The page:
Before delving into the merits of this appeal, we pause to review in greater detail the statutory backdrop against which the subject transactions were made.  Sections 871 and 881 of the Internal Revenue Code generally impose a tax of thirty percent on interest income received by a nonresident alien or foreign corporation from sources within the United States.   See I.R.C. §§ 871(a), 881(a).2  United States sources who pay such interest generally are required to deduct and withhold a tax equal to thirty percent of the amounts they pay.   See I.R.C. §§ 1441(a) and (b).3  If they fail to do so, they are liable for the withholding tax.  See I.R.C. § 1461.4  Under this statutory framework, Taxpayer would have been required to withhold tax on the interest it paid on the Note to Finance.   (Alternatively, if Finance were disregarded and Taxpayer were deemed to have paid interest directly to the Euronote holders, Taxpayer would have been required to withhold tax on those interest payments.)   However, the Code also provides that, to the extent required by any treaty obligation of the United States, income of any kind is exempt from taxation and excluded from gross income.   See I.R.C. § 894.5  During the tax years relevant to this appeal, Article VIII of the United States-Netherlands Income Tax Convention, as extended to the Netherlands Antilles, provided that “[i]nterest (on bonds, securities, notes, debentures, or on any other form of indebtedness), ․ derived from sources within the United States by a resident or corporation of the Netherlands not engaged in trade or business in the United States through a permanent establishment shall be exempt from United States tax[.]”  See Convention with Respect to Taxes on Income, Apr. 29, 1948, United States-Netherlands, 62 Stat. 1757, T.I.A.S. No. 1855 (extended to the Netherlands Antilles by Protocol, June 15, 1955, 6 U.S.T. 3696, T.I.A.S. No. 3366;  amended by Protocol, Oct. 23, 1963, 15 U.S.T.1900, T.I.A.S. No. 5665;  modified by Convention, Dec. 30, 1965, 17 U.S.T. 896, T.I.A.S. No. 6051).6  Based on this provision, Taxpayer did not withhold tax on its interest payments to Finance.

Under the terms of the Treaty, interest on a note that is “derived from” a United States corporation by a Netherlands corporation is exempt from United States taxation.   The question presented to the Tax Court was whether Finance and its transactions with Taxpayer were recognizable for tax purposes, making Taxpayer's interest payments to Finance subject to the Treaty.   The Tax Court determined that Taxpayer's interest payments should be recognized as having been paid to Finance, rather than directly to the Euronote holders.   Northern Ind. Pub. Serv. Co. v. Commissioner, 105 T.C. 341, 1995 WL 649901 (1995).   That being so, the payments to Finance fell within the terms of the Treaty, they were not taxable under §§ 871 or 881, and Taxpayer was not obligated to withhold tax pursuant to § 1441 or liable for failing to do so under § 1461.

 Our review of decisions regarding the economic substance of transactions for federal income tax purposes is for clear error.  Yosha v. Commissioner, 861 F.2d 494, 499 (7th Cir.1988).   We may affirm the decision of the Tax Court on any grounds found in the record, regardless of the rationale relied upon below.  United States v. Flores-Sandoval, 94 F.3d 346, 349 (7th Cir.1996) (citation omitted).   At the outset, we acknowledge the need for liberal construction in determining the applicability of a given treaty.   See Aiken Indus., Inc. v. Commissioner, 56 T.C. 925, 933, 1971 WL 2486 (1971) (citing Jordan v. Tashiro, 278 U.S. 123, 127, 49 S.Ct. 47, 48, 73 L.Ed. 214 (1928)).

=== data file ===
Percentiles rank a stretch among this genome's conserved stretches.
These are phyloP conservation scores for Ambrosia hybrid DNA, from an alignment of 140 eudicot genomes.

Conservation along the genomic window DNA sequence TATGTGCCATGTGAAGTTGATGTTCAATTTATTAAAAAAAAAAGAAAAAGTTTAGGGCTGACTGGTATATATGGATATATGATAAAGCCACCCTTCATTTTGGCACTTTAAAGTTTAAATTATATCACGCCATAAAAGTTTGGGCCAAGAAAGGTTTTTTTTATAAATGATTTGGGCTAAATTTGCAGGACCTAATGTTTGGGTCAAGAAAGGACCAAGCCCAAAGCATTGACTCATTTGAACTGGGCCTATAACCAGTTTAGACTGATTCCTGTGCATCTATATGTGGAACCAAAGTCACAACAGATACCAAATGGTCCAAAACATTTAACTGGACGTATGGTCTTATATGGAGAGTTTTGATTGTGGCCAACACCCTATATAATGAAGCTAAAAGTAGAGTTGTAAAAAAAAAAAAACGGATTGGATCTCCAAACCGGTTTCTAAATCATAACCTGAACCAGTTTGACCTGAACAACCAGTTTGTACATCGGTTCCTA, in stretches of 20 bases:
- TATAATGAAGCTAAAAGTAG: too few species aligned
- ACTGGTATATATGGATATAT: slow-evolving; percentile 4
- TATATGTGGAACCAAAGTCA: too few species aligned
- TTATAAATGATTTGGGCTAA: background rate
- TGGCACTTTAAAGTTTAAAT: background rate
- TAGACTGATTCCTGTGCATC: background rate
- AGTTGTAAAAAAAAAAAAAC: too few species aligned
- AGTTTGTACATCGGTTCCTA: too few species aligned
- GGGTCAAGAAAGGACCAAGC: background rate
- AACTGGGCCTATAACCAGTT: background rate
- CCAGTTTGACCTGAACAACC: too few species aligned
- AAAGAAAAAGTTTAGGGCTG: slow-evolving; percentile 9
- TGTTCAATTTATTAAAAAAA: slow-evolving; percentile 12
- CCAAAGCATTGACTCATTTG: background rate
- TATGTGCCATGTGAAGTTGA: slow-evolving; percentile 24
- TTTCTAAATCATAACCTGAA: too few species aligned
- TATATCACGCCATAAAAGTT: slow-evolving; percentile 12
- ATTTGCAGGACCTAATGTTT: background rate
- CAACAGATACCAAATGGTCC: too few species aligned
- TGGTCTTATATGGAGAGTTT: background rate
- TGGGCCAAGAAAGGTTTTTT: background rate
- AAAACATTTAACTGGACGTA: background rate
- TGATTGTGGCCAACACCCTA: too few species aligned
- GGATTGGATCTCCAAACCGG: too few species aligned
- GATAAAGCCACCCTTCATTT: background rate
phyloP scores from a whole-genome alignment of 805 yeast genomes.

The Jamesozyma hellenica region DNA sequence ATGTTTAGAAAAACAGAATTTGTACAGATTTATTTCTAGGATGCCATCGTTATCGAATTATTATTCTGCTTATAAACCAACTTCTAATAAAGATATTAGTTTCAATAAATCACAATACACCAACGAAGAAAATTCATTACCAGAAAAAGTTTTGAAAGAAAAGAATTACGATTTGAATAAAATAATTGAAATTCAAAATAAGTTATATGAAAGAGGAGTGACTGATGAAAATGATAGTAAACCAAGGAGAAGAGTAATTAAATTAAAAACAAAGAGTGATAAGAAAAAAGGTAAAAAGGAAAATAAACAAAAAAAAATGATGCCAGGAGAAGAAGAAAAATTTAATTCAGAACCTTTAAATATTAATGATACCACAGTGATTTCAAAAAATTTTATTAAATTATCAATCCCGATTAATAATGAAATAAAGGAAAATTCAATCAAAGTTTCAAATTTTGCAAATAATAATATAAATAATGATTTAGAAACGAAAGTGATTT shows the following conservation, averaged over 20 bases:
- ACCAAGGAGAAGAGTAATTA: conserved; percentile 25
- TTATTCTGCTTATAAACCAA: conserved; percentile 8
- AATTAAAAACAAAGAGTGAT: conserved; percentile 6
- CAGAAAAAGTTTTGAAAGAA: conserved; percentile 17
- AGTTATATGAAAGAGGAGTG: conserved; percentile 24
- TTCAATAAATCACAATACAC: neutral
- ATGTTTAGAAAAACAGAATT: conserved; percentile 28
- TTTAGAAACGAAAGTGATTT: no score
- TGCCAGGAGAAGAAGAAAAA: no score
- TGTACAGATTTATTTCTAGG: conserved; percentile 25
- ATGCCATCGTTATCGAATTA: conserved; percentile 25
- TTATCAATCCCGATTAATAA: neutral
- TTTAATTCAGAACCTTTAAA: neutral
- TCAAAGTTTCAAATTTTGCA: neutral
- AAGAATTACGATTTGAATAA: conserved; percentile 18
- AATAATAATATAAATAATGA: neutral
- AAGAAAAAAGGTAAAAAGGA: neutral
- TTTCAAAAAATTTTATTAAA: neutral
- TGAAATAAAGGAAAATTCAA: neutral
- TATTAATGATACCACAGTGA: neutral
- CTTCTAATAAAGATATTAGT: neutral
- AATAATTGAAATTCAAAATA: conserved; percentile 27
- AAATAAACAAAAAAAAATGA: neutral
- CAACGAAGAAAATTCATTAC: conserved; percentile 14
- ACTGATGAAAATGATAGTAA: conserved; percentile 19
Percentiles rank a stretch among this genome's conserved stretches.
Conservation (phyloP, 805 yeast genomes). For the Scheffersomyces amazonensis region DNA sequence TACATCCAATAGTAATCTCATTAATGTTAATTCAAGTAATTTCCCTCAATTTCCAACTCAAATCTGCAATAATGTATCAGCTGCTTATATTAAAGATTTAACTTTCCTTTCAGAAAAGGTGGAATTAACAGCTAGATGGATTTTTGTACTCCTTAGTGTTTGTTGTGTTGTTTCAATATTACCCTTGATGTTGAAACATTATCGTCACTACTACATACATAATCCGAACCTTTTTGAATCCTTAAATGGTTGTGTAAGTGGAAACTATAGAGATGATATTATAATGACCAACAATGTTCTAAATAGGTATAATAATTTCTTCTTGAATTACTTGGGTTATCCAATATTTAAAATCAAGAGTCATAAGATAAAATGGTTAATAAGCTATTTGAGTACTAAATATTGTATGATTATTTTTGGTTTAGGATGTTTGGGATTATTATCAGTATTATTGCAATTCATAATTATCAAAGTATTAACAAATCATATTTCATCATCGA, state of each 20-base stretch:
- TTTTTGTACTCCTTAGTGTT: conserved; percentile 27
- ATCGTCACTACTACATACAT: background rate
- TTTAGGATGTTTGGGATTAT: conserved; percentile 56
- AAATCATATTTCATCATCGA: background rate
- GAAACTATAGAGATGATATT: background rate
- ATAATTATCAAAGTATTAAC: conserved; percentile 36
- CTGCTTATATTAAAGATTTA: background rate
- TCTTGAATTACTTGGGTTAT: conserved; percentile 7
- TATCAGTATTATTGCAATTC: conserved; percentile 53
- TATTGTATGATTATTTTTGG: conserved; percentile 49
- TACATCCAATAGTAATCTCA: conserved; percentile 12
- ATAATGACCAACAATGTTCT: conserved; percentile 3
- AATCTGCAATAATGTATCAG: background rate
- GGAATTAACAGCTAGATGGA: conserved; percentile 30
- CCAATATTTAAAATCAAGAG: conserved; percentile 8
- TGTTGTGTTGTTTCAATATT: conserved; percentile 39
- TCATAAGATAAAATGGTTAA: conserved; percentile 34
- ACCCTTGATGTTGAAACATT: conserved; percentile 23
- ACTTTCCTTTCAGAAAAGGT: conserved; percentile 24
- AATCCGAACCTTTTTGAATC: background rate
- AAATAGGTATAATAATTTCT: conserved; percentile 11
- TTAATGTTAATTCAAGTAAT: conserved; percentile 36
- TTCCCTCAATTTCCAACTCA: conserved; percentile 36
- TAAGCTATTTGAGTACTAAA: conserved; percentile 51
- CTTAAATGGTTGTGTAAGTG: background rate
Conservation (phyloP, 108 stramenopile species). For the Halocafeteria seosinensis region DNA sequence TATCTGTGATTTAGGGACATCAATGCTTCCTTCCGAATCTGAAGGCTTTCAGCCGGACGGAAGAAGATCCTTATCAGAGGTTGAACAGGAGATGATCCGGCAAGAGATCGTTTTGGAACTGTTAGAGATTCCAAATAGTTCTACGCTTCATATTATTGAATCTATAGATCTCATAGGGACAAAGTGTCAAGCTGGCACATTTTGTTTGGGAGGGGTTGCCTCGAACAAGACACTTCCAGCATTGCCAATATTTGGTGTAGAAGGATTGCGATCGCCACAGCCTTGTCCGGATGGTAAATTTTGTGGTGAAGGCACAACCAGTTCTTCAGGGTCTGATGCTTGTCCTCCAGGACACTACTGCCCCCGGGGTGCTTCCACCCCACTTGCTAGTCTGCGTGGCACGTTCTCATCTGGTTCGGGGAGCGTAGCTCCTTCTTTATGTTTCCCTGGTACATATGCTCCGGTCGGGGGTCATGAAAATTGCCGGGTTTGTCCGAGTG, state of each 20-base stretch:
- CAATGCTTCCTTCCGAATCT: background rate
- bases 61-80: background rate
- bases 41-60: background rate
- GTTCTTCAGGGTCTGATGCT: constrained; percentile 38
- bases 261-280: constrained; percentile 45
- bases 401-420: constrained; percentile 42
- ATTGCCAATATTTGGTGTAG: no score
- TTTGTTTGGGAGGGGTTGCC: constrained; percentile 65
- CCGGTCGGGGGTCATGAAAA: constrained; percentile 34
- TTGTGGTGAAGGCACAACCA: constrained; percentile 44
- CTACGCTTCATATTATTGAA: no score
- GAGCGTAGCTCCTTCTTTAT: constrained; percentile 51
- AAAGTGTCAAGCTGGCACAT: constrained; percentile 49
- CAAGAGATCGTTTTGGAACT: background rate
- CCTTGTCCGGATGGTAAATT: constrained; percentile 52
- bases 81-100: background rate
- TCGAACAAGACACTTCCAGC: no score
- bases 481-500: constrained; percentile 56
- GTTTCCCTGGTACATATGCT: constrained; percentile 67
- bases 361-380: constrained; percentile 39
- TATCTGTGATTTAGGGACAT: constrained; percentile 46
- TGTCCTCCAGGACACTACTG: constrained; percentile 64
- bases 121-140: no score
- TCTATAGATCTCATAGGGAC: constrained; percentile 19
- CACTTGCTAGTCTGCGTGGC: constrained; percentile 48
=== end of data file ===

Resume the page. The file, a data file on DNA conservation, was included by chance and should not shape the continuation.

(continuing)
The Commissioner has suggested that Taxpayer's tax-avoidance motive in creating Finance might provide one possible basis for disregarding the interest transactions between Taxpayer and Finance.   The parties agree that Taxpayer formed Finance to access the Eurobond market because, in the early 1980s, prevailing market conditions made the overall cost of borrowing abroad less than the cost of borrowing domestically.   It is also undisputed that Taxpayer structured its transactions with Finance in order to obtain a tax benefit-specifically, to avoid the thirty-percent withholding tax.   What is in dispute is the legal significance of Taxpayer's tax-avoidance motive.

 A tax-avoidance motive is not inherently fatal to a transaction.   A taxpayer has a legal right to conduct his business so as to decrease (or altogether avoid) the amount of what otherwise would be his taxes.  Gregory v. Helvering, 293 U.S. 465, 469, 55 S.Ct. 266, 267-68, 79 L.Ed. 596 (1935);  see also Yosha, 861 F.2d at 497 (“There is no rule against taking advantage of opportunities created by Congress or the Treasury Department for beating taxes.”);  Aiken Indus., 56 T.C. at 933 (“[T]he fact that the actions taken by the parties in this case were taken to minimize their tax burden may not by itself be utilized to deny a benefit to which the parties are otherwise entitled under the convention.”);  Bass v. Commissioner, 50 T.C. 595, 600, 1968 WL 1442 (1968) (“[A] taxpayer may adopt any form he desires for the conduct of his business, and ․ the chosen form cannot be ignored merely because it results in a tax saving.”).   However, the form the taxpayer chooses for conducting business that results in tax-avoidance “must be a viable business entity, that is, it must have been formed for a substantial business purpose or actually engage in substantive business activity.”  Bass, 50 T.C. at 600;  see also Yosha, 861 F.2d at 497 (“[T]here is a doctrine that a transaction utterly devoid of economic substance will not be allowed to confer [a tax] advantage.”).   This rule ensures that “what was done, apart from the tax motive, was the thing which the [treaty] intended.”  Gregory, 293 U.S at 469, 55 S.Ct. at 267.

The Tax Court relied on a line of cases for the principle that so long as a foreign subsidiary conducts substantive business activity-even minimal activity-the subsidiary will not be disregarded for federal tax purposes, notwithstanding the fact that the subsidiary was created with a view to reducing taxes.   See Moline Properties v. Commissioner, 319 U.S. 436, 63 S.Ct. 1132, 87 L.Ed. 1499 (1943);  Hospital Corp. of Am. v. Commissioner, 81 T.C. 520, 1983 WL 14875 (1983);  Ross Glove Co. v. Commissioner, 60 T.C. 569, 1973 WL 2626 (1973);  Bass v. Commissioner, 50 T.C. 595, 1968 WL 1442 (1968);  Nat Harrison Assoc., Inc. v. Commissioner, 42 T.C. 601, 1964 WL 1218 (1964).   These cases involve domestic corporations which attempted to avoid taxes by creating subsidiaries-foreign subsidiaries in the majority of the cases-which conducted some transactions solely for tax-avoidance and other transactions which were not tax-motivated.